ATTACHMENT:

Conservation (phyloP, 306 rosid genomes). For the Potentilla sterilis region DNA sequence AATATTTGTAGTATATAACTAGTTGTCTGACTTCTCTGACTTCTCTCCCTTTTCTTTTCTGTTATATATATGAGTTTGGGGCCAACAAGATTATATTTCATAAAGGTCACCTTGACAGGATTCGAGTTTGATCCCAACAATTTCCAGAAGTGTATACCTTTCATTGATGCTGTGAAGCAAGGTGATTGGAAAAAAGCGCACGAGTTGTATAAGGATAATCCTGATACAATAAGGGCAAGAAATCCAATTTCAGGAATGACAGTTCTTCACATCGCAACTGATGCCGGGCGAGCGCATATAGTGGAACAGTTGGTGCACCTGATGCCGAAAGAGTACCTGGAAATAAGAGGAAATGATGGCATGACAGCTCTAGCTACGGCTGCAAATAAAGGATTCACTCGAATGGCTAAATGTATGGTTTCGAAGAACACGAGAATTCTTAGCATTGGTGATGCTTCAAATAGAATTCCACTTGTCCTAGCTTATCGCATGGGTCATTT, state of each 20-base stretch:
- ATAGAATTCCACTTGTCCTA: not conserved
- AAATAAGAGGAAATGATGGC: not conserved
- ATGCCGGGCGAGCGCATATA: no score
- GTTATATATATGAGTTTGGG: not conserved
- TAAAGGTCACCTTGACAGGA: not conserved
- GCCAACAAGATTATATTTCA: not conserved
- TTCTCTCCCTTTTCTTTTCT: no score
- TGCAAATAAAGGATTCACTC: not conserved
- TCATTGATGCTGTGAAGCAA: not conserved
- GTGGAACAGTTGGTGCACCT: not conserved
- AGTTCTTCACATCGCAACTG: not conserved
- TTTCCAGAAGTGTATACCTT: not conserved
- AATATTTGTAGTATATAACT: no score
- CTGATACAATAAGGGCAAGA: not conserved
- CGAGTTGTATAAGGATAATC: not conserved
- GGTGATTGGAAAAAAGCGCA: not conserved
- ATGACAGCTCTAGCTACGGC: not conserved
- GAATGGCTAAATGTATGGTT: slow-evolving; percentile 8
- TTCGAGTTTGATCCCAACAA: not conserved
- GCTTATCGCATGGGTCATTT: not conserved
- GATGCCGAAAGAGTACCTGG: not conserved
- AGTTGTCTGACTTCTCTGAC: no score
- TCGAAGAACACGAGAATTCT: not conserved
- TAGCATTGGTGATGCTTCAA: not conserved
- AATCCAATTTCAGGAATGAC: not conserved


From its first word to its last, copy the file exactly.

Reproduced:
Conservation (phyloP, 306 rosid genomes). For the Potentilla sterilis region DNA sequence AATATTTGTAGTATATAACTAGTTGTCTGACTTCTCTGACTTCTCTCCCTTTTCTTTTCTGTTATATATATGAGTTTGGGGCCAACAAGATTATATTTCATAAAGGTCACCTTGACAGGATTCGAGTTTGATCCCAACAATTTCCAGAAGTGTATACCTTTCATTGATGCTGTGAAGCAAGGTGATTGGAAAAAAGCGCACGAGTTGTATAAGGATAATCCTGATACAATAAGGGCAAGAAATCCAATTTCAGGAATGACAGTTCTTCACATCGCAACTGATGCCGGGCGAGCGCATATAGTGGAACAGTTGGTGCACCTGATGCCGAAAGAGTACCTGGAAATAAGAGGAAATGATGGCATGACAGCTCTAGCTACGGCTGCAAATAAAGGATTCACTCGAATGGCTAAATGTATGGTTTCGAAGAACACGAGAATTCTTAGCATTGGTGATGCTTCAAATAGAATTCCACTTGTCCTAGCTTATCGCATGGGTCATTT, state of each 20-base stretch:
- ATAGAATTCCACTTGTCCTA: not conserved
- AAATAAGAGGAAATGATGGC: not conserved
- ATGCCGGGCGAGCGCATATA: no score
- GTTATATATATGAGTTTGGG: not conserved
- TAAAGGTCACCTTGACAGGA: not conserved
- GCCAACAAGATTATATTTCA: not conserved
- TTCTCTCCCTTTTCTTTTCT: no score
- TGCAAATAAAGGATTCACTC: not conserved
- TCATTGATGCTGTGAAGCAA: not conserved
- GTGGAACAGTTGGTGCACCT: not conserved
- AGTTCTTCACATCGCAACTG: not conserved
- TTTCCAGAAGTGTATACCTT: not conserved
- AATATTTGTAGTATATAACT: no score
- CTGATACAATAAGGGCAAGA: not conserved
- CGAGTTGTATAAGGATAATC: not conserved
- GGTGATTGGAAAAAAGCGCA: not conserved
- ATGACAGCTCTAGCTACGGC: not conserved
- GAATGGCTAAATGTATGGTT: slow-evolving; percentile 8
- TTCGAGTTTGATCCCAACAA: not conserved
- GCTTATCGCATGGGTCATTT: not conserved
- GATGCCGAAAGAGTACCTGG: not conserved
- AGTTGTCTGACTTCTCTGAC: no score
- TCGAAGAACACGAGAATTCT: not conserved
- TAGCATTGGTGATGCTTCAA: not conserved
- AATCCAATTTCAGGAATGAC: not conserved